Wednesday, November 5, 2014

Therapists or The Rapists: Checking the Mind-fucker's Queen

Therapists or The Rapists: Checking the Mind-fucker's Queen This is an article that originated on an old Wintel 3.1 machine (which was gonna die come New Year's Eve, 2000).  In fact, I had to “edit” (using edit.com which called qbasic.exe) a .txt file to pull it over to a “new” Wintel '95 machine so as to format the file into the “new” HTML format for its presentation at that time.

The “article” was submitted to the Twin Cities Men's Center Newsletter (it, unfortunately, was never published).

Along the way I was reminded of an article on “e-CEOs” in Fortune magazine (May 24, 1999) which characterizes them as “evangelists [for their cause].”  We've not come that far from the religion of “religion” to the “religion of technology”.

Therapists
Or
The Rapists:
Checking the Mind-fucker's Queen


There's so much you don't know about me.
Cannot ever, no matter how hard I try to make it otherwise.
I have been places, done things impossible to recount . . .

if you're lonely and you're hurting, then you're human . . .


Chris Locke (a. k. a. RageBoy) in Dust My Broom

While in attendance at a male friend's birthday lunch, I often heard the word “denial” used in contexts similar to “you're sure you're not in denial,” as if, accepting the iatrogenic pathology, “everybody's doing it.”  Being no foreigner to the taunt, myself, I thought I would share a perspective on denial that I have been working through for more than twenty-five years, though it is only in the last four years that the pieces of the puzzle have come together with some clarity.  (There is something perverse about a university education when it fails to show one the authentically cumulative tradition of thought.  One has to discover the vital thinkers on their own and serendipitously; professors, if anything, pooh-pooh the very people one should be studying, and needless years are spent just randomly and with luck coming to understand one's heritage.)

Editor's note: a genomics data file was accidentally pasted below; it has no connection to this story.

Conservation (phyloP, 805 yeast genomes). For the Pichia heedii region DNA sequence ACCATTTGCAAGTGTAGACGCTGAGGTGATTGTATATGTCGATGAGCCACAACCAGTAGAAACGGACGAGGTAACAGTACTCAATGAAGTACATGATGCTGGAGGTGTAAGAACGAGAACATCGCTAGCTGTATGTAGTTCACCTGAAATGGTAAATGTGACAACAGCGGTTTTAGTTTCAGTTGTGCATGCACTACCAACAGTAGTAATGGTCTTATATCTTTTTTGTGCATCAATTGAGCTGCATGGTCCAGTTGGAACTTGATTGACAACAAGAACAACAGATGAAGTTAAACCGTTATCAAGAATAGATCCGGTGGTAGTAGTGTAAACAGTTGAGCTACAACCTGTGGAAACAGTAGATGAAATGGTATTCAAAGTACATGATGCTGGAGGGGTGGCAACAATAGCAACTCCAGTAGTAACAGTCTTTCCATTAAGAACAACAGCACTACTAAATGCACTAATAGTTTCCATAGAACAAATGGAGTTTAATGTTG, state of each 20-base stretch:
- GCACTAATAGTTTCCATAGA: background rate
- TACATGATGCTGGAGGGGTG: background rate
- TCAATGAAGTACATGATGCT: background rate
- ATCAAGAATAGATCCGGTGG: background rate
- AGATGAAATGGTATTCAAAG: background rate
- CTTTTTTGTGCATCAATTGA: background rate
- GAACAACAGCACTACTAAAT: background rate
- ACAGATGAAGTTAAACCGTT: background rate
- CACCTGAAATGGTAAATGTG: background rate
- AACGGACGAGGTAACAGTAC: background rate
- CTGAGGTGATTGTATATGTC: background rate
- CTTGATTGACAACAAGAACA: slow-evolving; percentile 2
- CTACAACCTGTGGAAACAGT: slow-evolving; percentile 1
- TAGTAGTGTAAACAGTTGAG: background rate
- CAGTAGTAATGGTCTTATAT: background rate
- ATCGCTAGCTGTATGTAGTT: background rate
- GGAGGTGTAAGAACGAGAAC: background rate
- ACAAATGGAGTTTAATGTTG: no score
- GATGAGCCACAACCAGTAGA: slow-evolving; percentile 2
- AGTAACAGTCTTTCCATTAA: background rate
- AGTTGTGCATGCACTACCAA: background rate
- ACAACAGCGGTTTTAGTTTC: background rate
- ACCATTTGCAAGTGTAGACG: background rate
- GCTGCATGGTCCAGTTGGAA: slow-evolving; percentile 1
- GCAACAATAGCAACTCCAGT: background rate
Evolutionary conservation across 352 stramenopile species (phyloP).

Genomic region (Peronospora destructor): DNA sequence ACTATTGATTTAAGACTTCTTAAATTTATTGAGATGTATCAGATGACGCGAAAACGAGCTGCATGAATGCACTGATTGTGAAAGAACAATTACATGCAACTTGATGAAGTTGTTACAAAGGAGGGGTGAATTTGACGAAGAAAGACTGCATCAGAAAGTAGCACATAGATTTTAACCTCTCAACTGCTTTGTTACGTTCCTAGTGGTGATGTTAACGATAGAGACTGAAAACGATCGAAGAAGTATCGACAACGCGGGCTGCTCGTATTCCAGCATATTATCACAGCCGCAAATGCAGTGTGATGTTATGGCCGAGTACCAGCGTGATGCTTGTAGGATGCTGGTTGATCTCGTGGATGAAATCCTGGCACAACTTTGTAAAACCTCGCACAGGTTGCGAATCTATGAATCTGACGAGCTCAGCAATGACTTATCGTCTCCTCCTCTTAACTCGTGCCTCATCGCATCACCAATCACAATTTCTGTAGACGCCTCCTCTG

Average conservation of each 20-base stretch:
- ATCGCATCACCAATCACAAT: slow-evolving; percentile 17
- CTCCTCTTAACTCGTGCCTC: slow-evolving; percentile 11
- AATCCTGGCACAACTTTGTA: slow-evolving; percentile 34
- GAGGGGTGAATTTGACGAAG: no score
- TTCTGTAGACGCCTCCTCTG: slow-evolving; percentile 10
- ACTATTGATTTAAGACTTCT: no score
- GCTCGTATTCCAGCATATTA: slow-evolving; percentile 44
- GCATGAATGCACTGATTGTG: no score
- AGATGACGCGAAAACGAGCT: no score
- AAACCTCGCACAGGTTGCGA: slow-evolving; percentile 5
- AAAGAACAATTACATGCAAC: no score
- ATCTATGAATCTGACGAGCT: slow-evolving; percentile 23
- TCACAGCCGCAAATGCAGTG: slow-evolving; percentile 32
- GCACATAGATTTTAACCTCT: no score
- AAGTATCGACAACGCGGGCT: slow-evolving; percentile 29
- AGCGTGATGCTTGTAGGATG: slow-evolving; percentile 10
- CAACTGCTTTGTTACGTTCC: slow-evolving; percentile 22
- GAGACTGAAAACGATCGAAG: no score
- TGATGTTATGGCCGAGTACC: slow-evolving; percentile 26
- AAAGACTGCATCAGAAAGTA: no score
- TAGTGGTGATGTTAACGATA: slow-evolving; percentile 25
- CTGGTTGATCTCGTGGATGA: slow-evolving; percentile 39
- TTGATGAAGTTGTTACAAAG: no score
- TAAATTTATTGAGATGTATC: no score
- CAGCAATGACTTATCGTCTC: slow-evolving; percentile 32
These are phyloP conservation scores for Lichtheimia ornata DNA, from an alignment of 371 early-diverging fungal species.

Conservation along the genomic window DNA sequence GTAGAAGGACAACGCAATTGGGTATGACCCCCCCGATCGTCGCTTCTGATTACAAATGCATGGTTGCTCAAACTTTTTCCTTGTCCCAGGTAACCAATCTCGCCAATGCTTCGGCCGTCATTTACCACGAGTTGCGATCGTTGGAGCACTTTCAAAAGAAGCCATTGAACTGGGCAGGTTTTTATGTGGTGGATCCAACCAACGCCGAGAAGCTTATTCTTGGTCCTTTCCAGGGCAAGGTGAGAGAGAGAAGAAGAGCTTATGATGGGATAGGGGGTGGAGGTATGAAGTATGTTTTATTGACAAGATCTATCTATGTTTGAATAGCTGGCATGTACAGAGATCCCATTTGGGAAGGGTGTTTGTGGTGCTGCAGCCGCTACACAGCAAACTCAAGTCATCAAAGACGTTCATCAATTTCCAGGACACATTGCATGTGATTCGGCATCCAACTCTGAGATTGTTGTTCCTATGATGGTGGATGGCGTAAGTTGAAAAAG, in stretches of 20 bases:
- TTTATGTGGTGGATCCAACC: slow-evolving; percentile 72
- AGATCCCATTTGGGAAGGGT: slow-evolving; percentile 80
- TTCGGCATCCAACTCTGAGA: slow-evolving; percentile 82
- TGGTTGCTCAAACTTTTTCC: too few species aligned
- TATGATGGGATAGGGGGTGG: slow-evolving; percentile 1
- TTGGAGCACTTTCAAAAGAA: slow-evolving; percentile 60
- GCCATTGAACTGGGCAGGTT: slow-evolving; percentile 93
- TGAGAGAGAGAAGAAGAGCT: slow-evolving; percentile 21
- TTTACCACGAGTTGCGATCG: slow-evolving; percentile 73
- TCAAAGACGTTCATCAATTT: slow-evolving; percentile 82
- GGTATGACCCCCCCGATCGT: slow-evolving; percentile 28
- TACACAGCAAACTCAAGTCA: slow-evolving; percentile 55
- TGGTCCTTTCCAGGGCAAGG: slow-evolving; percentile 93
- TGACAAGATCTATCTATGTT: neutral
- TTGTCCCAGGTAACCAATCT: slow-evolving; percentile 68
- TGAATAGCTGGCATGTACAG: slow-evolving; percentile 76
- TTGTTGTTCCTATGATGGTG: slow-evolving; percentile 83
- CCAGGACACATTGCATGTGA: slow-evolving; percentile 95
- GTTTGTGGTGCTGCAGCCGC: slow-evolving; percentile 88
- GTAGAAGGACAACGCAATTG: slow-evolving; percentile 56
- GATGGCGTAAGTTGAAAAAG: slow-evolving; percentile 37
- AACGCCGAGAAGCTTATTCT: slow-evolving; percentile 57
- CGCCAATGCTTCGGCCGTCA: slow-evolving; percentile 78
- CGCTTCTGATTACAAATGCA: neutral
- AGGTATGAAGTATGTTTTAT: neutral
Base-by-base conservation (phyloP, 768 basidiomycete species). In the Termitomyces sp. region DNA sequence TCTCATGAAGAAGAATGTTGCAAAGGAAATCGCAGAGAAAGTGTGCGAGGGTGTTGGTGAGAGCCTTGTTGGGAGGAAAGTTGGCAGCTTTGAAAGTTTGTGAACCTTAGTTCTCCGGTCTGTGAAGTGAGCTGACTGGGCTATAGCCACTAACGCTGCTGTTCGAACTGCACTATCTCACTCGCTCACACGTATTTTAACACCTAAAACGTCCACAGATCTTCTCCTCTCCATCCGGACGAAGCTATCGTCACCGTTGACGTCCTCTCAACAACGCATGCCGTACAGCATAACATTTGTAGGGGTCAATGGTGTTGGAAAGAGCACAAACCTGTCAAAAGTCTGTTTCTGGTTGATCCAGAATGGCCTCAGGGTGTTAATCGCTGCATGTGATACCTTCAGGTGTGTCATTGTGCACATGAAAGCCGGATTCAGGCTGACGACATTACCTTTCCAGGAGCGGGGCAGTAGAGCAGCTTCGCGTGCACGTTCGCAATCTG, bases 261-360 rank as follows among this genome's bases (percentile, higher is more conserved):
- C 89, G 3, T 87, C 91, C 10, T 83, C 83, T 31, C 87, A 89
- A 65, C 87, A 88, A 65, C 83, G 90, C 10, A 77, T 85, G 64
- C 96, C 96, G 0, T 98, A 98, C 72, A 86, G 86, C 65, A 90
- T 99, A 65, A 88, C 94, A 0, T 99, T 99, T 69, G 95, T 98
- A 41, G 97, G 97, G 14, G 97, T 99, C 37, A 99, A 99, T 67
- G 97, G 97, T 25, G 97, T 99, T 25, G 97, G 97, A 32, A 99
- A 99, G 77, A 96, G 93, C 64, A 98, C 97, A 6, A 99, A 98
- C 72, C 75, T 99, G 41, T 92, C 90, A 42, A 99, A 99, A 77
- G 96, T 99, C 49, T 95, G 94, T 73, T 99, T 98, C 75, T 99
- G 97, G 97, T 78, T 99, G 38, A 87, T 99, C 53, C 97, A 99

A terminus a quo - an adolescent's amazement at the repression of sexual expression in society, fired by Paul Goodman's Growing Up? Absurd! (1960), and fueled since then by, amongst others, any of Wilhelm Reich's works written during the period 1927-1936, Gershon Legman's Love & Death:   A Study in Censorship (1963), any of Michel Foucault's works, but especially The History of Sexuality (1980) [read in the light of his earlier Madness and Civilization (1965)], and any of Ernest Becker's works, but especially the second edition of The Birth and Death of Meaning:   An Interdisciplinary Perspective On The Problem of [Human Being] (1971) and The Denial of Death (1974).  All of these works grappling with the question, as posed by Ernest Becker:  How do we move from childhood toward the practical self-deceit, the well-organized tyranny, of “normal” adult sexuality to accept the sublimation of the body-sexual character of our Oedipal project?  Or, in other words, how do I work through the real differences between a childish impossibility - I can have anything and everything I want - and an adult one - I can live forever?  Either way, leading naturally to the fundamental matters of sexuality and death. 1